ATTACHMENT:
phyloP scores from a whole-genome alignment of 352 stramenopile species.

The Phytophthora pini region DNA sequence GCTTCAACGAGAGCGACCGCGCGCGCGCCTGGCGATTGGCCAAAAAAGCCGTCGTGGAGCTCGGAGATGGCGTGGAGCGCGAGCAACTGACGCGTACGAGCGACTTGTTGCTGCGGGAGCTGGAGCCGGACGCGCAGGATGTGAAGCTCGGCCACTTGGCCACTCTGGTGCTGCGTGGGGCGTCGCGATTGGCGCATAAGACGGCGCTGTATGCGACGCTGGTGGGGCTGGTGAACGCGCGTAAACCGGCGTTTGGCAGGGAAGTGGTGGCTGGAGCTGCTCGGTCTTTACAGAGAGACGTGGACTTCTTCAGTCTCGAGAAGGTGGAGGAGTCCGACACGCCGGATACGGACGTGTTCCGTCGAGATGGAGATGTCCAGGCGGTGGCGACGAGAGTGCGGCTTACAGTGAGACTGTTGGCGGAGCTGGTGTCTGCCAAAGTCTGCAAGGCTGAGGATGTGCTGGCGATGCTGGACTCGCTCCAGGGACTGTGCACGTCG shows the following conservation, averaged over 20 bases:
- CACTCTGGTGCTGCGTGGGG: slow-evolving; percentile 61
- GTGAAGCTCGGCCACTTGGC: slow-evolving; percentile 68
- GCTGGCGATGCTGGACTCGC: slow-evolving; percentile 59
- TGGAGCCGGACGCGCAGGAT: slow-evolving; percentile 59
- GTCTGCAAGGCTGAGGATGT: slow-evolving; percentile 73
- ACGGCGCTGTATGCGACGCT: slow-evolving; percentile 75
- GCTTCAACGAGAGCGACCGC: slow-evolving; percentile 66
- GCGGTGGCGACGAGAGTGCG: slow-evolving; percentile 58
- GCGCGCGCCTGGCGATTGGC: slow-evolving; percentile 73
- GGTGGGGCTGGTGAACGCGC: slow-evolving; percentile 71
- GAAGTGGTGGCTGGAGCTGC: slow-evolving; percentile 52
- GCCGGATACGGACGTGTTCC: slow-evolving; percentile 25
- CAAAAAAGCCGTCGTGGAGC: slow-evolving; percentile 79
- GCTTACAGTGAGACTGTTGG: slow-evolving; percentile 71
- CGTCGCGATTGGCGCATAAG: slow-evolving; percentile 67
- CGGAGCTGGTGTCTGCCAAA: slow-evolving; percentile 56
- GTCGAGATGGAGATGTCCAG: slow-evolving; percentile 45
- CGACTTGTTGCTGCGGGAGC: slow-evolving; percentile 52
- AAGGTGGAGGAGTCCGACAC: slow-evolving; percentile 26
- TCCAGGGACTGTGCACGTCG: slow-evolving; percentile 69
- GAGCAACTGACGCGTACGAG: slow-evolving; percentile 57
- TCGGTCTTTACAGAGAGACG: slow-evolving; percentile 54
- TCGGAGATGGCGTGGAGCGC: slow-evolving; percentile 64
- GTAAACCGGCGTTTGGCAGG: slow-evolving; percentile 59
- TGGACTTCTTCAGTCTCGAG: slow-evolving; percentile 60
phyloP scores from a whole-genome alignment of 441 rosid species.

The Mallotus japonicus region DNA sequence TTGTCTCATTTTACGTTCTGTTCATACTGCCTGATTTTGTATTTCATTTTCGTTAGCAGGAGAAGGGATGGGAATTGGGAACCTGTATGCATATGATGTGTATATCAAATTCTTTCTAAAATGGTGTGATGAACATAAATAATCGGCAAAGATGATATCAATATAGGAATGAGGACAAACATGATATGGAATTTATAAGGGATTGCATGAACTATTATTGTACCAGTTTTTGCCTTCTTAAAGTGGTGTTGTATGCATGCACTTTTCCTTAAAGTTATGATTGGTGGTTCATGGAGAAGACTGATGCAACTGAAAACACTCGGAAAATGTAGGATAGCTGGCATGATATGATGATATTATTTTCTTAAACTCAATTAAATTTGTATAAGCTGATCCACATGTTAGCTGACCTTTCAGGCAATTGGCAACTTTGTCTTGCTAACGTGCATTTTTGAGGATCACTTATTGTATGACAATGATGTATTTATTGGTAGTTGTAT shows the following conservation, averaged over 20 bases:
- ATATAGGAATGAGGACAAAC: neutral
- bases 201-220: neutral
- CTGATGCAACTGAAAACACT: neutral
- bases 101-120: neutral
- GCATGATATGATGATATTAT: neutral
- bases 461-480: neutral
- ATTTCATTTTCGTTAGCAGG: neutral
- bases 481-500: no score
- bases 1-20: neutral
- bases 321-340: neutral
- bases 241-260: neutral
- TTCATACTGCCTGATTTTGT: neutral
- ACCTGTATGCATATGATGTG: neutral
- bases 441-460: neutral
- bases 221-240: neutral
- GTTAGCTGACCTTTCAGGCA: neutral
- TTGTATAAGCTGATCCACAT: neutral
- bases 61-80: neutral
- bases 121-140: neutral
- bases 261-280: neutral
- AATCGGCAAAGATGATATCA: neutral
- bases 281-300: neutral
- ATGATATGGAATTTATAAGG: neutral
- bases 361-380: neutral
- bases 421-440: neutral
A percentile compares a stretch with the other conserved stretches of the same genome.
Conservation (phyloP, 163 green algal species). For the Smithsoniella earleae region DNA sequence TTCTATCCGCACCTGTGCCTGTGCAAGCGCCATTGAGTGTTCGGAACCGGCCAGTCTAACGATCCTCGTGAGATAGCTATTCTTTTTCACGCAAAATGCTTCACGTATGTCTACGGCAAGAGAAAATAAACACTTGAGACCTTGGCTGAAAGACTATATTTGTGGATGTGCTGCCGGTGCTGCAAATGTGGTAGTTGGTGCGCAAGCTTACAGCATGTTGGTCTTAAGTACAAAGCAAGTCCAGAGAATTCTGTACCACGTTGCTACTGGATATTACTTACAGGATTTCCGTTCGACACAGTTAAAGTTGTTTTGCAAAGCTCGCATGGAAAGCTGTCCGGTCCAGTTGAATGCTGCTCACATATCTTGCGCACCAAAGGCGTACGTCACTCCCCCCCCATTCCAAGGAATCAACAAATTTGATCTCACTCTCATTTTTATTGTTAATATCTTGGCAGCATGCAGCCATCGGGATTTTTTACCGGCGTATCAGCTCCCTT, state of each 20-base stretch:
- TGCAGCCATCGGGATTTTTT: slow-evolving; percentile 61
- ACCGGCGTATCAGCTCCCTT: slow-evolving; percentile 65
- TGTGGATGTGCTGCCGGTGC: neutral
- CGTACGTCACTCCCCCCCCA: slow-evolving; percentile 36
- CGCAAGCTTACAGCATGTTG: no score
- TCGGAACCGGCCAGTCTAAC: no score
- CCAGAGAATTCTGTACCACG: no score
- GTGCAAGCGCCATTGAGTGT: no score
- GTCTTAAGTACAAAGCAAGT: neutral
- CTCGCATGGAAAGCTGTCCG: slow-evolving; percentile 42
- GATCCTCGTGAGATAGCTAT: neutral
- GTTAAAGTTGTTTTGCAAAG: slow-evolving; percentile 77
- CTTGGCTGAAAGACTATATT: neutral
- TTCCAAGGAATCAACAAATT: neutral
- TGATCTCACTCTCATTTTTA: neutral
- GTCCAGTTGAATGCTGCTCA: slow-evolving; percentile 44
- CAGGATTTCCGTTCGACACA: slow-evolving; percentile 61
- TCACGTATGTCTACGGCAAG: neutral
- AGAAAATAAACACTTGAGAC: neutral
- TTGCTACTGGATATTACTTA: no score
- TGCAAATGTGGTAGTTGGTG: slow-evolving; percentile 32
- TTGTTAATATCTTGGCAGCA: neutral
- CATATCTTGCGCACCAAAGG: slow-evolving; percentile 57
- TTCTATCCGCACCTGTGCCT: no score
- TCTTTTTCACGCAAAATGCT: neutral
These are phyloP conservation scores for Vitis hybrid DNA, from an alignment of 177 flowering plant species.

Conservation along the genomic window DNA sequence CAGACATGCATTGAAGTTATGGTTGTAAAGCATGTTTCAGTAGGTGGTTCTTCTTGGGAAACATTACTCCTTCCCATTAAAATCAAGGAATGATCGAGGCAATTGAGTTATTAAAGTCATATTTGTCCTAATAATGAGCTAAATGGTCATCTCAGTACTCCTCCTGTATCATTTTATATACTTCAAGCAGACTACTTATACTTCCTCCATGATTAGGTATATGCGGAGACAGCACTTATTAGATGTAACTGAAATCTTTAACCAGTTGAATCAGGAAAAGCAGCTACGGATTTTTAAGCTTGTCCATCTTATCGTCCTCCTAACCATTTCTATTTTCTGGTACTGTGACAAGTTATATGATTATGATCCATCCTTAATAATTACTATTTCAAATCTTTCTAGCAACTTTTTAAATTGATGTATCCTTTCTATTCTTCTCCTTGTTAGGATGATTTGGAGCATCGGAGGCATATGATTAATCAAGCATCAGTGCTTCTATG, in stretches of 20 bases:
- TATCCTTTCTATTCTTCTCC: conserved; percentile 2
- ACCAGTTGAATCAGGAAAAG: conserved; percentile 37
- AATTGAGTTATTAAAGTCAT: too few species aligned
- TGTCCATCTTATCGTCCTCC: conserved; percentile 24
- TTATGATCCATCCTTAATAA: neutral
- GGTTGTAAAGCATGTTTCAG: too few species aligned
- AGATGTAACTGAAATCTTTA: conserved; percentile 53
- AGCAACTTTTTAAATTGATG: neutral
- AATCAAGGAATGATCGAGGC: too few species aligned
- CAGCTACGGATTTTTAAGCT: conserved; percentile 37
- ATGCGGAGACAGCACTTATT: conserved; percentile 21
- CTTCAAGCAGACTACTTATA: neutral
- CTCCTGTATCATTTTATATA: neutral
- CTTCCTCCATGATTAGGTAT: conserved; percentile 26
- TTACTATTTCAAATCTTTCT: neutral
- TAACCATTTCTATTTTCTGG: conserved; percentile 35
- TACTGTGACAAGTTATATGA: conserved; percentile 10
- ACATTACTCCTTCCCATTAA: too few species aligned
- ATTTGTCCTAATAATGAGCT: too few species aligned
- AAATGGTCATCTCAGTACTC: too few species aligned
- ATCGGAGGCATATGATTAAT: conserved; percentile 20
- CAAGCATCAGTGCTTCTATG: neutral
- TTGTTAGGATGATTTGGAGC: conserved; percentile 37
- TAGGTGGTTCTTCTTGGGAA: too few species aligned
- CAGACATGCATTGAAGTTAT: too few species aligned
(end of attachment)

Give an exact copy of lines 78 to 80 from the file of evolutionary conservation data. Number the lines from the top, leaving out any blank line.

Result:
- TTGTTAATATCTTGGCAGCA: neutral
- CATATCTTGCGCACCAAAGG: slow-evolving; percentile 57
- TTCTATCCGCACCTGTGCCT: no score